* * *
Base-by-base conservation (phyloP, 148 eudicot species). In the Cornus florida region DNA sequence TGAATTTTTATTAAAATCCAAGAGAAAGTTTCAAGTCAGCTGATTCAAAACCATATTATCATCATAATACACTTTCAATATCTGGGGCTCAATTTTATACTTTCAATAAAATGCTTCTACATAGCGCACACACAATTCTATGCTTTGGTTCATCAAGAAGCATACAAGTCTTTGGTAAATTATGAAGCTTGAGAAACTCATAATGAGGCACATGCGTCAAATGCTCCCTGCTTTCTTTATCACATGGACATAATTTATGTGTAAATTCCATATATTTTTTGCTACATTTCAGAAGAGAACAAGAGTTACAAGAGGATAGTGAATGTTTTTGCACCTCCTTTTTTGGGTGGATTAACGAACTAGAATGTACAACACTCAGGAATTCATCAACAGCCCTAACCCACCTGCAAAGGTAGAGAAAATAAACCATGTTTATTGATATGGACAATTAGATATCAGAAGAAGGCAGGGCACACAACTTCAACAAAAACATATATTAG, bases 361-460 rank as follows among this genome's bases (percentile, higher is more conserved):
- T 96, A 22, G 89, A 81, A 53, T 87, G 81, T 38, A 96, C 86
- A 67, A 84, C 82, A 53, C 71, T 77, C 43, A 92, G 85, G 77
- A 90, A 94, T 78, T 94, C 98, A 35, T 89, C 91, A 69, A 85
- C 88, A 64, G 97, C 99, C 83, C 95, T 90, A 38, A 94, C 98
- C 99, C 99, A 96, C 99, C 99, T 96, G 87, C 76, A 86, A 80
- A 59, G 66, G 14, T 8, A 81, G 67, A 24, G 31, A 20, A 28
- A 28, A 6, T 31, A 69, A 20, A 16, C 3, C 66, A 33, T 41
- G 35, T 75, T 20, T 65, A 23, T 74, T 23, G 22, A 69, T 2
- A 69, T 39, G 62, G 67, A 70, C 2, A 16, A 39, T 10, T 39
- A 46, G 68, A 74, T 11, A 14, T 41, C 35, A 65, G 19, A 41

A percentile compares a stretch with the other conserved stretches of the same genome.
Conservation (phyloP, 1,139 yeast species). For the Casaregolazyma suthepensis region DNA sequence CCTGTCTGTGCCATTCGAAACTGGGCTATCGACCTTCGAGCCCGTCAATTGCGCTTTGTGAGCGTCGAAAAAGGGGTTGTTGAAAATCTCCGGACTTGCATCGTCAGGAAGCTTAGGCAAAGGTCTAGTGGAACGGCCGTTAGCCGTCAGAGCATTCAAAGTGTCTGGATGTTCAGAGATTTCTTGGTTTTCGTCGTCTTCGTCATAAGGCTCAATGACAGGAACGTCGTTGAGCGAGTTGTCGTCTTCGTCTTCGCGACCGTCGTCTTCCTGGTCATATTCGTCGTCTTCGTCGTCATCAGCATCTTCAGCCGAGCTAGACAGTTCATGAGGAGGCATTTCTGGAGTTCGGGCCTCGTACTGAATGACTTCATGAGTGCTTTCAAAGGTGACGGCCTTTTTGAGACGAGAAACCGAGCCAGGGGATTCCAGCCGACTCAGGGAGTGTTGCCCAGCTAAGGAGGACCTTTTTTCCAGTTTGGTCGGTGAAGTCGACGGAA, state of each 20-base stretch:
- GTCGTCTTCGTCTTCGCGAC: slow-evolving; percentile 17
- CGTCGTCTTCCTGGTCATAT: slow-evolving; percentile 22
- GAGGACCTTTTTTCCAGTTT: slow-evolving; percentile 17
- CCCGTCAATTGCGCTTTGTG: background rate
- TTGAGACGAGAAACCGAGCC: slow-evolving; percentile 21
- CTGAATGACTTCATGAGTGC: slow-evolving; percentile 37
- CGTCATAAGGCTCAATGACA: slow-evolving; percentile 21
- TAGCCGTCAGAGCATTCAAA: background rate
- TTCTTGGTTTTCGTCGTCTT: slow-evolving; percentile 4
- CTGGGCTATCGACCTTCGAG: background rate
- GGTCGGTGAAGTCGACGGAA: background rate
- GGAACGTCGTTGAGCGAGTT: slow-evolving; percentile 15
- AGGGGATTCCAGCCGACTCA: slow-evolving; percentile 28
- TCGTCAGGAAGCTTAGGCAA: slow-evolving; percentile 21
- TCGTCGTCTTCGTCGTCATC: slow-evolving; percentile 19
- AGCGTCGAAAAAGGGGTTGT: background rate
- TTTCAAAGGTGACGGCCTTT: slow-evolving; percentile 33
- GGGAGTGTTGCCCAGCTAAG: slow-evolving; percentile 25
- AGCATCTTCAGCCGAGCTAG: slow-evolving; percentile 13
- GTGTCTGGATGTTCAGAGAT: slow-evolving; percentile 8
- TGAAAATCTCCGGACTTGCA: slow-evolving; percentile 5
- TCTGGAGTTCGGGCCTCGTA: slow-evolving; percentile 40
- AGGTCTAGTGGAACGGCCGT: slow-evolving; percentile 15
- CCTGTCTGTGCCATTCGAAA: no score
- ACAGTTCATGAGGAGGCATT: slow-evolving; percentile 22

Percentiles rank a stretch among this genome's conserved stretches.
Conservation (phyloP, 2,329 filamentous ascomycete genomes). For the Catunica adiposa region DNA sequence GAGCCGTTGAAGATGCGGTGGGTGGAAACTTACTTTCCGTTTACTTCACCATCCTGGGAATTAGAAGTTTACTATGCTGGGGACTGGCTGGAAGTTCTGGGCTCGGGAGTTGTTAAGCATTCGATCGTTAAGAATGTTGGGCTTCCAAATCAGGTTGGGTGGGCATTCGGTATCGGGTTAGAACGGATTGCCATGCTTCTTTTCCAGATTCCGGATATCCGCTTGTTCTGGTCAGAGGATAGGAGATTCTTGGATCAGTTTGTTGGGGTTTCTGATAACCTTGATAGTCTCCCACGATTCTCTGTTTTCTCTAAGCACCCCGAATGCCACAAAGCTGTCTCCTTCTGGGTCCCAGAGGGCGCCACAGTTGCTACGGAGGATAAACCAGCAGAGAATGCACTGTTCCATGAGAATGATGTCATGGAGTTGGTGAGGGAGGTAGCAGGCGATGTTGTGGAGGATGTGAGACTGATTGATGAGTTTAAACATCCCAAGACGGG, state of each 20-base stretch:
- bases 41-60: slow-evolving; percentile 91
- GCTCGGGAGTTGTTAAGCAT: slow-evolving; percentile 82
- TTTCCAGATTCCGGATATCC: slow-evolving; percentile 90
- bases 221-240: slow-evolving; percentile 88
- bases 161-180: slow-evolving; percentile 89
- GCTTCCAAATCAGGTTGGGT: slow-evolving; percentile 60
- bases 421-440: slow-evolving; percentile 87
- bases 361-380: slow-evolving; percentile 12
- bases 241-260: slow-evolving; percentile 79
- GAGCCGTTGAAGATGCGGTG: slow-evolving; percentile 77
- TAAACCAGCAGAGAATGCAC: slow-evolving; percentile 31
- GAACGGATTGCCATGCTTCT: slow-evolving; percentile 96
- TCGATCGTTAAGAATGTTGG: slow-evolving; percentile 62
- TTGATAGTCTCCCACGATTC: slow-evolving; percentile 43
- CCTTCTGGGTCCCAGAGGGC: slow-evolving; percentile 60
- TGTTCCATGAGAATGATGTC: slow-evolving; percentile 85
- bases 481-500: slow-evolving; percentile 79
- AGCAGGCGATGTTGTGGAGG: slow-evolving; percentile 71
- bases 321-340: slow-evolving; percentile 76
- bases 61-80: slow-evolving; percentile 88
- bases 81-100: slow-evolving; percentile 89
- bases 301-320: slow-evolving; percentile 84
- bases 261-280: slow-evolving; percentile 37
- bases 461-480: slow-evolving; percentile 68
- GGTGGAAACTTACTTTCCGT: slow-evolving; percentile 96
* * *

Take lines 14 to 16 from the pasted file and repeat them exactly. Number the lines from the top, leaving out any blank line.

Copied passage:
- GTCGTCTTCGTCTTCGCGAC: slow-evolving; percentile 17
- CGTCGTCTTCCTGGTCATAT: slow-evolving; percentile 22
- GAGGACCTTTTTTCCAGTTT: slow-evolving; percentile 17